Several universities across the United States are collaborating on a new program aimed at increasing Hispanic faculty.
With an undergraduate enrollment of at least 25 percent Hispanic, Caifornia State University, Northridge; the University of Texas at El Paso; and Florida International University are the three Hispanic-serving colleges and universities participating in the Pathways to the Professoriate program. The goal is to prepare 90 students from the three universities “to enter doctoral programs at one of five predominantly white universities within five years,” reports Inside Higher Ed.
In addition to these three institutions, several research universities are involved in the initiative, including New York University; University of California, Berkeley; University of Pennsylvania; Northwestern University; and University of California, Davis.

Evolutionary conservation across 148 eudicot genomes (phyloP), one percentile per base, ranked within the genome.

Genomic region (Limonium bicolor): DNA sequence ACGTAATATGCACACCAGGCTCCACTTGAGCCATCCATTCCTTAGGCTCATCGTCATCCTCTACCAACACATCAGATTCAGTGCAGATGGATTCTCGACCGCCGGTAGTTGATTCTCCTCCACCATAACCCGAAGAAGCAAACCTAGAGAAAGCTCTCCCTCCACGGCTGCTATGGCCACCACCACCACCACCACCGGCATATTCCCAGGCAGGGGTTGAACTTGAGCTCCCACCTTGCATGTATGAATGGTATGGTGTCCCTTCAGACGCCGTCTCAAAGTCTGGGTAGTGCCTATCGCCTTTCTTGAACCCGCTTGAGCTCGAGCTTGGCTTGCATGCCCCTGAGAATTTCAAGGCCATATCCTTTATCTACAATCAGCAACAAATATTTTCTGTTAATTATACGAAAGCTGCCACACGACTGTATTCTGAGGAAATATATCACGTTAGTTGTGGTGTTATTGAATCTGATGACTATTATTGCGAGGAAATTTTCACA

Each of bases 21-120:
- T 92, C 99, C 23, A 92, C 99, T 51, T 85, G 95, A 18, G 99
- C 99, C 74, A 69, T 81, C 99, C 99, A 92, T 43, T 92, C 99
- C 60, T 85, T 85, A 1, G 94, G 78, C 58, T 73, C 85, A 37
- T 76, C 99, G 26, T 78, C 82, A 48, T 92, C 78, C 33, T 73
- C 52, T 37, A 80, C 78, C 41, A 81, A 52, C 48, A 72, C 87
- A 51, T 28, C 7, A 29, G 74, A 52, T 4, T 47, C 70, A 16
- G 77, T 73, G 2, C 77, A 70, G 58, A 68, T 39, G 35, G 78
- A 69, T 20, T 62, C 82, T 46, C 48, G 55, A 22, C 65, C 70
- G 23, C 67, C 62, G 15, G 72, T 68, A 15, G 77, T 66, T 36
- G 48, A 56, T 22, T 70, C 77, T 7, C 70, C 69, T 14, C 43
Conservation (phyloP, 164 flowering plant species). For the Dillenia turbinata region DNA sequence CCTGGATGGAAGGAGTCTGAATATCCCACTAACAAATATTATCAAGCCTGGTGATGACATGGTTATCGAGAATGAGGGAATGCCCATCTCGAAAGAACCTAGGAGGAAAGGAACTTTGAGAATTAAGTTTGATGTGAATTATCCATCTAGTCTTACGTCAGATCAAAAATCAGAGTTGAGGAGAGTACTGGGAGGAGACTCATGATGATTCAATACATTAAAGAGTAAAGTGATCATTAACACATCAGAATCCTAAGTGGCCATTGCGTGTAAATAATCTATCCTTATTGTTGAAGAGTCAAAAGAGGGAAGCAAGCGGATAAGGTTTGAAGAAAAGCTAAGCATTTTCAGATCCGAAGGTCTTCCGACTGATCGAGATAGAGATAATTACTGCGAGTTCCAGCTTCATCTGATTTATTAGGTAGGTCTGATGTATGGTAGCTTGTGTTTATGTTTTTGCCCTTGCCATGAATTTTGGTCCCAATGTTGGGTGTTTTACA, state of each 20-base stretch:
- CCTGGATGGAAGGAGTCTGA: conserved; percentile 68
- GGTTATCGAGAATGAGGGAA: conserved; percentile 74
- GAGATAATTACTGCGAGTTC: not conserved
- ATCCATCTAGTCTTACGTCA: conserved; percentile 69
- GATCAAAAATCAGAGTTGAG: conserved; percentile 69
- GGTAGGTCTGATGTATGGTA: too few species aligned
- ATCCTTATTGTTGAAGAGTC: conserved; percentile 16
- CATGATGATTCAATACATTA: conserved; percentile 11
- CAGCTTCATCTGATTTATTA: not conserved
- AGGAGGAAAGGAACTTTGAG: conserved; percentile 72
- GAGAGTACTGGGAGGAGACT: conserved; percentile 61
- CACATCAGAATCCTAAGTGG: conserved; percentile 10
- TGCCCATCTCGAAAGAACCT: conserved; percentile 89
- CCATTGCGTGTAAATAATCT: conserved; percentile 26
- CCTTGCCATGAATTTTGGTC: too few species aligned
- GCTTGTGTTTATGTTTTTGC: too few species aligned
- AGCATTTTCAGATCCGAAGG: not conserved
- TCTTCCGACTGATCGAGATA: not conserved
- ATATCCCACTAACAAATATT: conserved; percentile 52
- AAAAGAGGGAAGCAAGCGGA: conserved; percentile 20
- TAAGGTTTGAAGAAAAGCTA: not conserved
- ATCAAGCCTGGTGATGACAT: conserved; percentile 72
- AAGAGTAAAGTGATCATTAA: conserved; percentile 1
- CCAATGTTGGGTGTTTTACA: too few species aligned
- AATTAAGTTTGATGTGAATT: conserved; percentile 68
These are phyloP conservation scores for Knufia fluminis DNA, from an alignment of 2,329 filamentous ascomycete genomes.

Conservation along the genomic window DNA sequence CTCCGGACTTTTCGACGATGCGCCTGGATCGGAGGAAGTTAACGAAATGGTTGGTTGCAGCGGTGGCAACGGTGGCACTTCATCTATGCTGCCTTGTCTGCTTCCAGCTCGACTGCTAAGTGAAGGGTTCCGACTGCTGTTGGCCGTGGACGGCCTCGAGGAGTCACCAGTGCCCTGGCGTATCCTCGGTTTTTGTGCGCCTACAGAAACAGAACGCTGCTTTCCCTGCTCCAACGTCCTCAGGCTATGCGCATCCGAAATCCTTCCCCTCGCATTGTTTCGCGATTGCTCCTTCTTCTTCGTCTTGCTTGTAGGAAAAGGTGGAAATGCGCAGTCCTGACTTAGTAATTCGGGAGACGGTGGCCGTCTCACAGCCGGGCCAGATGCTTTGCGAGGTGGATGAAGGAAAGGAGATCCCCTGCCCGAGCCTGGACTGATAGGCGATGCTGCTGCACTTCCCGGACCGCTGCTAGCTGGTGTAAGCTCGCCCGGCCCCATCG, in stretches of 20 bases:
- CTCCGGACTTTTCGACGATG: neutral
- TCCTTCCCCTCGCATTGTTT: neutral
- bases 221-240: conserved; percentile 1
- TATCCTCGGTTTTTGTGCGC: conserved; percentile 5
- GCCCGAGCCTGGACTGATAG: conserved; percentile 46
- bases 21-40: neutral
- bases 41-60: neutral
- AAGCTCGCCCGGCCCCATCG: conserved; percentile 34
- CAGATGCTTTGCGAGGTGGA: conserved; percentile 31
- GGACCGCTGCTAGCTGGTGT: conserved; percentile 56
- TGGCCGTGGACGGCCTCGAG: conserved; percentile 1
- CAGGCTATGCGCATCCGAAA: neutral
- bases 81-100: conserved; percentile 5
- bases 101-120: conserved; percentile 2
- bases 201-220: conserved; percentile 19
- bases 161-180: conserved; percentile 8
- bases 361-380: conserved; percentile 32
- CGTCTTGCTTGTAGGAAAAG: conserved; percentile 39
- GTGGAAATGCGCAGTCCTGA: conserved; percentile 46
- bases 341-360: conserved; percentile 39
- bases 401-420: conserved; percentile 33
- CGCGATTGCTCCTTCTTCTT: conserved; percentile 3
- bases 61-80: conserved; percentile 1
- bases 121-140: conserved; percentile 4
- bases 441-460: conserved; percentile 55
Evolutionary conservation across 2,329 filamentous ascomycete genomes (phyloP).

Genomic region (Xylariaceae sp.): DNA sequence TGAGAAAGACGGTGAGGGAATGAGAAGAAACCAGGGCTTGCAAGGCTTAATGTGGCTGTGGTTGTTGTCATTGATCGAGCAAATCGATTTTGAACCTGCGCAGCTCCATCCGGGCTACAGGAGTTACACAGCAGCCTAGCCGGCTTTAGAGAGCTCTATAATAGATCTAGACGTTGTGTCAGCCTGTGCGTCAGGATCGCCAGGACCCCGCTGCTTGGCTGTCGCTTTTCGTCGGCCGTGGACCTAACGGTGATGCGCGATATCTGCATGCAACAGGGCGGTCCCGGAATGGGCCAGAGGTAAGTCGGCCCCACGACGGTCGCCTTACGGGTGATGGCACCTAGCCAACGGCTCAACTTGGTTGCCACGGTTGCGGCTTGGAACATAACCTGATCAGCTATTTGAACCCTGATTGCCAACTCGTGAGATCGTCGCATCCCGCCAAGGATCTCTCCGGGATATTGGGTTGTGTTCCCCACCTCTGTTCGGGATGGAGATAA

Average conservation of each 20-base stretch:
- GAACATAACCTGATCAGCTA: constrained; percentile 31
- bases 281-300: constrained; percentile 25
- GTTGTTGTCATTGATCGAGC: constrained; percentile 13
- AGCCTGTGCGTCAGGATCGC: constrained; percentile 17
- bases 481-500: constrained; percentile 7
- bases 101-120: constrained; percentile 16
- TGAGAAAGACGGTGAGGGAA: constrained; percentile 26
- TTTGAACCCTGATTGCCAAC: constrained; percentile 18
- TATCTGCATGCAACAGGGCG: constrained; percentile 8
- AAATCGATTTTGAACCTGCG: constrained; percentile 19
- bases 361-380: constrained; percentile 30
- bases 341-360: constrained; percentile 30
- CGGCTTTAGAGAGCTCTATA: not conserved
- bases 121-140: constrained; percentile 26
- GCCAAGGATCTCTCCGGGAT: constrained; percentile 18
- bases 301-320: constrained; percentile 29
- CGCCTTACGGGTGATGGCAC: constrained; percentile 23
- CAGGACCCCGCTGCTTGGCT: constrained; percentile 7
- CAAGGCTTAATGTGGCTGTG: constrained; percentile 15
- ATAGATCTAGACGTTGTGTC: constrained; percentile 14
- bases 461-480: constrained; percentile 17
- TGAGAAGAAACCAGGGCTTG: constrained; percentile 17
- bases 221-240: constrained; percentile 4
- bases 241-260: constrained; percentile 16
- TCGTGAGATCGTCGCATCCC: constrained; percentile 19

The University of Pennsylvania Graduate School of Education’s Center for Minority Serving Institutions (MSIs) is launching the initiative with the support of a $5.1 million grant from the Andrew W. Mellon Foundation. Latinos make up just 4.1 percent of the professoriate in the United States, according to UPenn’s press release announcing the effort.
Cal State, Northridge, was one of a dozen higher education institutions to pilot ACUE’s Course in Effective Teaching Practices last fall, to great effect. Last year, the Los Angeles university also received a Pedagogy of Confidence grant for students in remediation classes.
Florida International University is the top university in the nation for awarding bachelor’s and master’s degrees to Hispanic students and is among ACUE’s Winter 2016 pilot participants.